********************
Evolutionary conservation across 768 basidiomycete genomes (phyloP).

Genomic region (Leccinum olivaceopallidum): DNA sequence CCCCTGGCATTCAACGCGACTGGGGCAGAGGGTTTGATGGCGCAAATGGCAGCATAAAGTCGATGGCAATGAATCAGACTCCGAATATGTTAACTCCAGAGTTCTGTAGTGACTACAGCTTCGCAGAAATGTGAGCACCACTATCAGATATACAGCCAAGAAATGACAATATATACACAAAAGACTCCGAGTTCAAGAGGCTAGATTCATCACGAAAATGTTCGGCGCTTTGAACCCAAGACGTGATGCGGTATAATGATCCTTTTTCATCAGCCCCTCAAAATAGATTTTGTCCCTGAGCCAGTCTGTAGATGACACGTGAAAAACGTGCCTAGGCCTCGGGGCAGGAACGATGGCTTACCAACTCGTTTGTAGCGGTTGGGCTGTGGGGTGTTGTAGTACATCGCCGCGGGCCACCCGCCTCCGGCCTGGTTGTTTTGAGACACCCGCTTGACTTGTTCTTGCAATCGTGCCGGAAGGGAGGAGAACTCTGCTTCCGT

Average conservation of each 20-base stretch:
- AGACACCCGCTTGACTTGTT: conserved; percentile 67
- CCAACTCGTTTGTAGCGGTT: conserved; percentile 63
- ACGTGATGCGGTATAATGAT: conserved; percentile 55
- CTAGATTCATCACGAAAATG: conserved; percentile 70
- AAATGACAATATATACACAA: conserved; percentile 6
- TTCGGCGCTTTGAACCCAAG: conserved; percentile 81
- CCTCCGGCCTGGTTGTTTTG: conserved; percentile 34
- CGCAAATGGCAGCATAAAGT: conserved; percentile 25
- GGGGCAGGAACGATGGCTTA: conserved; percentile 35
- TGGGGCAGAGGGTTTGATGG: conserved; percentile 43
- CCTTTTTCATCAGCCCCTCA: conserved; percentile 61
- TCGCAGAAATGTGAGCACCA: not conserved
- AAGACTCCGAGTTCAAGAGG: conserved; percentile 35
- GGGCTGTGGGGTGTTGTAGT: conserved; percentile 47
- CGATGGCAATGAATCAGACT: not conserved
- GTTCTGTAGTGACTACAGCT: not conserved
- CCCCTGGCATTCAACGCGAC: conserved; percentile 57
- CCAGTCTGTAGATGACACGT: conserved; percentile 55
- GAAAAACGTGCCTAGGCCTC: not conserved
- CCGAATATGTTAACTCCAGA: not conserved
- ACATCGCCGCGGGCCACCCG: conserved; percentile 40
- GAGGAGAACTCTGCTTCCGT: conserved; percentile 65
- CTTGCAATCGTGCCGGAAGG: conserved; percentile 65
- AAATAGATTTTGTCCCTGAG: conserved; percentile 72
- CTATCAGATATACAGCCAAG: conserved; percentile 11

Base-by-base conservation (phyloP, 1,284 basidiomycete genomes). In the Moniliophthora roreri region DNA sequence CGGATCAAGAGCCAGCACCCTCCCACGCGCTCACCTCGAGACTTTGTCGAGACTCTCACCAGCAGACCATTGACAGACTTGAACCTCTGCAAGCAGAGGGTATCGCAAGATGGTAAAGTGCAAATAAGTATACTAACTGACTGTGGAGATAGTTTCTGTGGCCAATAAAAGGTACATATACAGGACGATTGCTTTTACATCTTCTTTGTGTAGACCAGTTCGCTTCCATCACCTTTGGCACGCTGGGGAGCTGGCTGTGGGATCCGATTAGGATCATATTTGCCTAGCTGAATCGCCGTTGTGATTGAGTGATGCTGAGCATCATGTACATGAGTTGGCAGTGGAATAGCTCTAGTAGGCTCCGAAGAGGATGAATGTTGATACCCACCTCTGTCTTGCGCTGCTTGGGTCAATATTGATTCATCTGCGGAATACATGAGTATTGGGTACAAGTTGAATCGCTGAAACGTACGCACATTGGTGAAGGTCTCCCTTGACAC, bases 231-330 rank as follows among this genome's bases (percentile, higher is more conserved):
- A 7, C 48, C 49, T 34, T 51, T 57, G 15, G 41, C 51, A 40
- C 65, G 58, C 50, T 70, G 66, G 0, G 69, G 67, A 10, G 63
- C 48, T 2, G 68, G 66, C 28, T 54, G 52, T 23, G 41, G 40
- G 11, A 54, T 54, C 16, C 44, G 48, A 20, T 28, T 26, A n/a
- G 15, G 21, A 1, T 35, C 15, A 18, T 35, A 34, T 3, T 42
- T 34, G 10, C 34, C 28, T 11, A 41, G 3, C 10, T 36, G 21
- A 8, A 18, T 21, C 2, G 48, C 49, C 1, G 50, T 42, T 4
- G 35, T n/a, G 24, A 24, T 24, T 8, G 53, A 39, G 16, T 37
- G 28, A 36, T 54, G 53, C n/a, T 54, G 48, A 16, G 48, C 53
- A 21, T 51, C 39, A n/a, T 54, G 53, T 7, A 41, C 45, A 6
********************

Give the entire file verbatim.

Evolutionary conservation across 768 basidiomycete genomes (phyloP).

Genomic region (Leccinum olivaceopallidum): DNA sequence CCCCTGGCATTCAACGCGACTGGGGCAGAGGGTTTGATGGCGCAAATGGCAGCATAAAGTCGATGGCAATGAATCAGACTCCGAATATGTTAACTCCAGAGTTCTGTAGTGACTACAGCTTCGCAGAAATGTGAGCACCACTATCAGATATACAGCCAAGAAATGACAATATATACACAAAAGACTCCGAGTTCAAGAGGCTAGATTCATCACGAAAATGTTCGGCGCTTTGAACCCAAGACGTGATGCGGTATAATGATCCTTTTTCATCAGCCCCTCAAAATAGATTTTGTCCCTGAGCCAGTCTGTAGATGACACGTGAAAAACGTGCCTAGGCCTCGGGGCAGGAACGATGGCTTACCAACTCGTTTGTAGCGGTTGGGCTGTGGGGTGTTGTAGTACATCGCCGCGGGCCACCCGCCTCCGGCCTGGTTGTTTTGAGACACCCGCTTGACTTGTTCTTGCAATCGTGCCGGAAGGGAGGAGAACTCTGCTTCCGT

Average conservation of each 20-base stretch:
- AGACACCCGCTTGACTTGTT: conserved; percentile 67
- CCAACTCGTTTGTAGCGGTT: conserved; percentile 63
- ACGTGATGCGGTATAATGAT: conserved; percentile 55
- CTAGATTCATCACGAAAATG: conserved; percentile 70
- AAATGACAATATATACACAA: conserved; percentile 6
- TTCGGCGCTTTGAACCCAAG: conserved; percentile 81
- CCTCCGGCCTGGTTGTTTTG: conserved; percentile 34
- CGCAAATGGCAGCATAAAGT: conserved; percentile 25
- GGGGCAGGAACGATGGCTTA: conserved; percentile 35
- TGGGGCAGAGGGTTTGATGG: conserved; percentile 43
- CCTTTTTCATCAGCCCCTCA: conserved; percentile 61
- TCGCAGAAATGTGAGCACCA: not conserved
- AAGACTCCGAGTTCAAGAGG: conserved; percentile 35
- GGGCTGTGGGGTGTTGTAGT: conserved; percentile 47
- CGATGGCAATGAATCAGACT: not conserved
- GTTCTGTAGTGACTACAGCT: not conserved
- CCCCTGGCATTCAACGCGAC: conserved; percentile 57
- CCAGTCTGTAGATGACACGT: conserved; percentile 55
- GAAAAACGTGCCTAGGCCTC: not conserved
- CCGAATATGTTAACTCCAGA: not conserved
- ACATCGCCGCGGGCCACCCG: conserved; percentile 40
- GAGGAGAACTCTGCTTCCGT: conserved; percentile 65
- CTTGCAATCGTGCCGGAAGG: conserved; percentile 65
- AAATAGATTTTGTCCCTGAG: conserved; percentile 72
- CTATCAGATATACAGCCAAG: conserved; percentile 11

Base-by-base conservation (phyloP, 1,284 basidiomycete genomes). In the Moniliophthora roreri region DNA sequence CGGATCAAGAGCCAGCACCCTCCCACGCGCTCACCTCGAGACTTTGTCGAGACTCTCACCAGCAGACCATTGACAGACTTGAACCTCTGCAAGCAGAGGGTATCGCAAGATGGTAAAGTGCAAATAAGTATACTAACTGACTGTGGAGATAGTTTCTGTGGCCAATAAAAGGTACATATACAGGACGATTGCTTTTACATCTTCTTTGTGTAGACCAGTTCGCTTCCATCACCTTTGGCACGCTGGGGAGCTGGCTGTGGGATCCGATTAGGATCATATTTGCCTAGCTGAATCGCCGTTGTGATTGAGTGATGCTGAGCATCATGTACATGAGTTGGCAGTGGAATAGCTCTAGTAGGCTCCGAAGAGGATGAATGTTGATACCCACCTCTGTCTTGCGCTGCTTGGGTCAATATTGATTCATCTGCGGAATACATGAGTATTGGGTACAAGTTGAATCGCTGAAACGTACGCACATTGGTGAAGGTCTCCCTTGACAC, bases 231-330 rank as follows among this genome's bases (percentile, higher is more conserved):
- A 7, C 48, C 49, T 34, T 51, T 57, G 15, G 41, C 51, A 40
- C 65, G 58, C 50, T 70, G 66, G 0, G 69, G 67, A 10, G 63
- C 48, T 2, G 68, G 66, C 28, T 54, G 52, T 23, G 41, G 40
- G 11, A 54, T 54, C 16, C 44, G 48, A 20, T 28, T 26, A n/a
- G 15, G 21, A 1, T 35, C 15, A 18, T 35, A 34, T 3, T 42
- T 34, G 10, C 34, C 28, T 11, A 41, G 3, C 10, T 36, G 21
- A 8, A 18, T 21, C 2, G 48, C 49, C 1, G 50, T 42, T 4
- G 35, T n/a, G 24, A 24, T 24, T 8, G 53, A 39, G 16, T 37
- G 28, A 36, T 54, G 53, C n/a, T 54, G 48, A 16, G 48, C 53
- A 21, T 51, C 39, A n/a, T 54, G 53, T 7, A 41, C 45, A 6